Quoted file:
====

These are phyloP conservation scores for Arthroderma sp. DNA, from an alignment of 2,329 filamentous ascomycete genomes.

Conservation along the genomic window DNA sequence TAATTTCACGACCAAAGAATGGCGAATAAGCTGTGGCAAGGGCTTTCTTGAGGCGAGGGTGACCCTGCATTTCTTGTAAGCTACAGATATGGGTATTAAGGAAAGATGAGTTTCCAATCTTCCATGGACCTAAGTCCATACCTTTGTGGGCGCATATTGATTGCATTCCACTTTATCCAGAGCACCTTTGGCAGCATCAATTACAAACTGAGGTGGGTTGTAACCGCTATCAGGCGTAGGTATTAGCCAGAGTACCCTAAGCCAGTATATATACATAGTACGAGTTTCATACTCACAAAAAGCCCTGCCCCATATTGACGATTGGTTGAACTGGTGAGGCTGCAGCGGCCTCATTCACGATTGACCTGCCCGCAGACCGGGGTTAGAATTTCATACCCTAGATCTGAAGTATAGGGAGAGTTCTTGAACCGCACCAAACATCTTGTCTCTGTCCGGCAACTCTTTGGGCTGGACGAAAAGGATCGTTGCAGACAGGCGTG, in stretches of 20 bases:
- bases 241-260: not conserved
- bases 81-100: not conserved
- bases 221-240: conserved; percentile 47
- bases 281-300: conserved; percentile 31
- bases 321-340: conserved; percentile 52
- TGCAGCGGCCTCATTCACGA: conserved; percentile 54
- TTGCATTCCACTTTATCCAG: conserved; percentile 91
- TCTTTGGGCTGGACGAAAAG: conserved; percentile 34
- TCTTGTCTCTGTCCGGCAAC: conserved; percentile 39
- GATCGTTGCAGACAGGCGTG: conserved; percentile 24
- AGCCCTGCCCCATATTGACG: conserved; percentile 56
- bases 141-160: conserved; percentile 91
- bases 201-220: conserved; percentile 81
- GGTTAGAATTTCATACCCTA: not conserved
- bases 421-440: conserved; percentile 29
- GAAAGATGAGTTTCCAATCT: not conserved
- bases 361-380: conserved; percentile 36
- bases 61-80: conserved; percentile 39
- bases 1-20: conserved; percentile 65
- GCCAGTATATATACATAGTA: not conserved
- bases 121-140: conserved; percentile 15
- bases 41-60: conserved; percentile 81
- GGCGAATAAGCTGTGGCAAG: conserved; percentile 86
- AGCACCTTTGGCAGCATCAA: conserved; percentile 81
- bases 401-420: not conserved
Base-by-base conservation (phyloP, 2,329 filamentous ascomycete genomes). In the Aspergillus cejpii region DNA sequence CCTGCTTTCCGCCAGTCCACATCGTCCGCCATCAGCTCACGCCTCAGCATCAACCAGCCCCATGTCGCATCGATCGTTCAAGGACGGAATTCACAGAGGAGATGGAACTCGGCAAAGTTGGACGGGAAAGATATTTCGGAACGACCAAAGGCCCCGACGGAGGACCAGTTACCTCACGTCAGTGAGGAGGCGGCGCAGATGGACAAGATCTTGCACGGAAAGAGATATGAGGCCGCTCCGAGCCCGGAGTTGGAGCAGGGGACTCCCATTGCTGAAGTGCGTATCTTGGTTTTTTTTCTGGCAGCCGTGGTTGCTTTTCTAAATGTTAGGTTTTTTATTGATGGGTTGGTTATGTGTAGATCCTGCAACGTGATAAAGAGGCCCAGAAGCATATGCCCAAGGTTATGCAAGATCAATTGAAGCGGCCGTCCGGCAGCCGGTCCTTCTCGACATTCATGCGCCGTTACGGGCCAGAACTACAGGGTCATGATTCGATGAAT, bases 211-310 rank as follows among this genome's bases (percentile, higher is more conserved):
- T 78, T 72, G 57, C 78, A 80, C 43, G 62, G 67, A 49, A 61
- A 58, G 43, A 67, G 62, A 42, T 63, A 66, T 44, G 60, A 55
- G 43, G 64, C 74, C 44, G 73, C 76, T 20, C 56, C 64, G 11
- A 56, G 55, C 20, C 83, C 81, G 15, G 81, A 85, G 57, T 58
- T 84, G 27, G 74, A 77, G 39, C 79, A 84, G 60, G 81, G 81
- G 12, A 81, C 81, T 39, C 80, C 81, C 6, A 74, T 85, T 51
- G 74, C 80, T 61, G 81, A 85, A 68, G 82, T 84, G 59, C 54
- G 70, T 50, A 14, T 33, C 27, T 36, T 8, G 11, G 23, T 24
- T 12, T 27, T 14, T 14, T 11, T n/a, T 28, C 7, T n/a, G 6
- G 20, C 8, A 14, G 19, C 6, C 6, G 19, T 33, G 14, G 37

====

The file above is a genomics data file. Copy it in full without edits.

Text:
These are phyloP conservation scores for Arthroderma sp. DNA, from an alignment of 2,329 filamentous ascomycete genomes.

Conservation along the genomic window DNA sequence TAATTTCACGACCAAAGAATGGCGAATAAGCTGTGGCAAGGGCTTTCTTGAGGCGAGGGTGACCCTGCATTTCTTGTAAGCTACAGATATGGGTATTAAGGAAAGATGAGTTTCCAATCTTCCATGGACCTAAGTCCATACCTTTGTGGGCGCATATTGATTGCATTCCACTTTATCCAGAGCACCTTTGGCAGCATCAATTACAAACTGAGGTGGGTTGTAACCGCTATCAGGCGTAGGTATTAGCCAGAGTACCCTAAGCCAGTATATATACATAGTACGAGTTTCATACTCACAAAAAGCCCTGCCCCATATTGACGATTGGTTGAACTGGTGAGGCTGCAGCGGCCTCATTCACGATTGACCTGCCCGCAGACCGGGGTTAGAATTTCATACCCTAGATCTGAAGTATAGGGAGAGTTCTTGAACCGCACCAAACATCTTGTCTCTGTCCGGCAACTCTTTGGGCTGGACGAAAAGGATCGTTGCAGACAGGCGTG, in stretches of 20 bases:
- bases 241-260: not conserved
- bases 81-100: not conserved
- bases 221-240: conserved; percentile 47
- bases 281-300: conserved; percentile 31
- bases 321-340: conserved; percentile 52
- TGCAGCGGCCTCATTCACGA: conserved; percentile 54
- TTGCATTCCACTTTATCCAG: conserved; percentile 91
- TCTTTGGGCTGGACGAAAAG: conserved; percentile 34
- TCTTGTCTCTGTCCGGCAAC: conserved; percentile 39
- GATCGTTGCAGACAGGCGTG: conserved; percentile 24
- AGCCCTGCCCCATATTGACG: conserved; percentile 56
- bases 141-160: conserved; percentile 91
- bases 201-220: conserved; percentile 81
- GGTTAGAATTTCATACCCTA: not conserved
- bases 421-440: conserved; percentile 29
- GAAAGATGAGTTTCCAATCT: not conserved
- bases 361-380: conserved; percentile 36
- bases 61-80: conserved; percentile 39
- bases 1-20: conserved; percentile 65
- GCCAGTATATATACATAGTA: not conserved
- bases 121-140: conserved; percentile 15
- bases 41-60: conserved; percentile 81
- GGCGAATAAGCTGTGGCAAG: conserved; percentile 86
- AGCACCTTTGGCAGCATCAA: conserved; percentile 81
- bases 401-420: not conserved
Base-by-base conservation (phyloP, 2,329 filamentous ascomycete genomes). In the Aspergillus cejpii region DNA sequence CCTGCTTTCCGCCAGTCCACATCGTCCGCCATCAGCTCACGCCTCAGCATCAACCAGCCCCATGTCGCATCGATCGTTCAAGGACGGAATTCACAGAGGAGATGGAACTCGGCAAAGTTGGACGGGAAAGATATTTCGGAACGACCAAAGGCCCCGACGGAGGACCAGTTACCTCACGTCAGTGAGGAGGCGGCGCAGATGGACAAGATCTTGCACGGAAAGAGATATGAGGCCGCTCCGAGCCCGGAGTTGGAGCAGGGGACTCCCATTGCTGAAGTGCGTATCTTGGTTTTTTTTCTGGCAGCCGTGGTTGCTTTTCTAAATGTTAGGTTTTTTATTGATGGGTTGGTTATGTGTAGATCCTGCAACGTGATAAAGAGGCCCAGAAGCATATGCCCAAGGTTATGCAAGATCAATTGAAGCGGCCGTCCGGCAGCCGGTCCTTCTCGACATTCATGCGCCGTTACGGGCCAGAACTACAGGGTCATGATTCGATGAAT, bases 211-310 rank as follows among this genome's bases (percentile, higher is more conserved):
- T 78, T 72, G 57, C 78, A 80, C 43, G 62, G 67, A 49, A 61
- A 58, G 43, A 67, G 62, A 42, T 63, A 66, T 44, G 60, A 55
- G 43, G 64, C 74, C 44, G 73, C 76, T 20, C 56, C 64, G 11
- A 56, G 55, C 20, C 83, C 81, G 15, G 81, A 85, G 57, T 58
- T 84, G 27, G 74, A 77, G 39, C 79, A 84, G 60, G 81, G 81
- G 12, A 81, C 81, T 39, C 80, C 81, C 6, A 74, T 85, T 51
- G 74, C 80, T 61, G 81, A 85, A 68, G 82, T 84, G 59, C 54
- G 70, T 50, A 14, T 33, C 27, T 36, T 8, G 11, G 23, T 24
- T 12, T 27, T 14, T 14, T 11, T n/a, T 28, C 7, T n/a, G 6
- G 20, C 8, A 14, G 19, C 6, C 6, G 19, T 33, G 14, G 37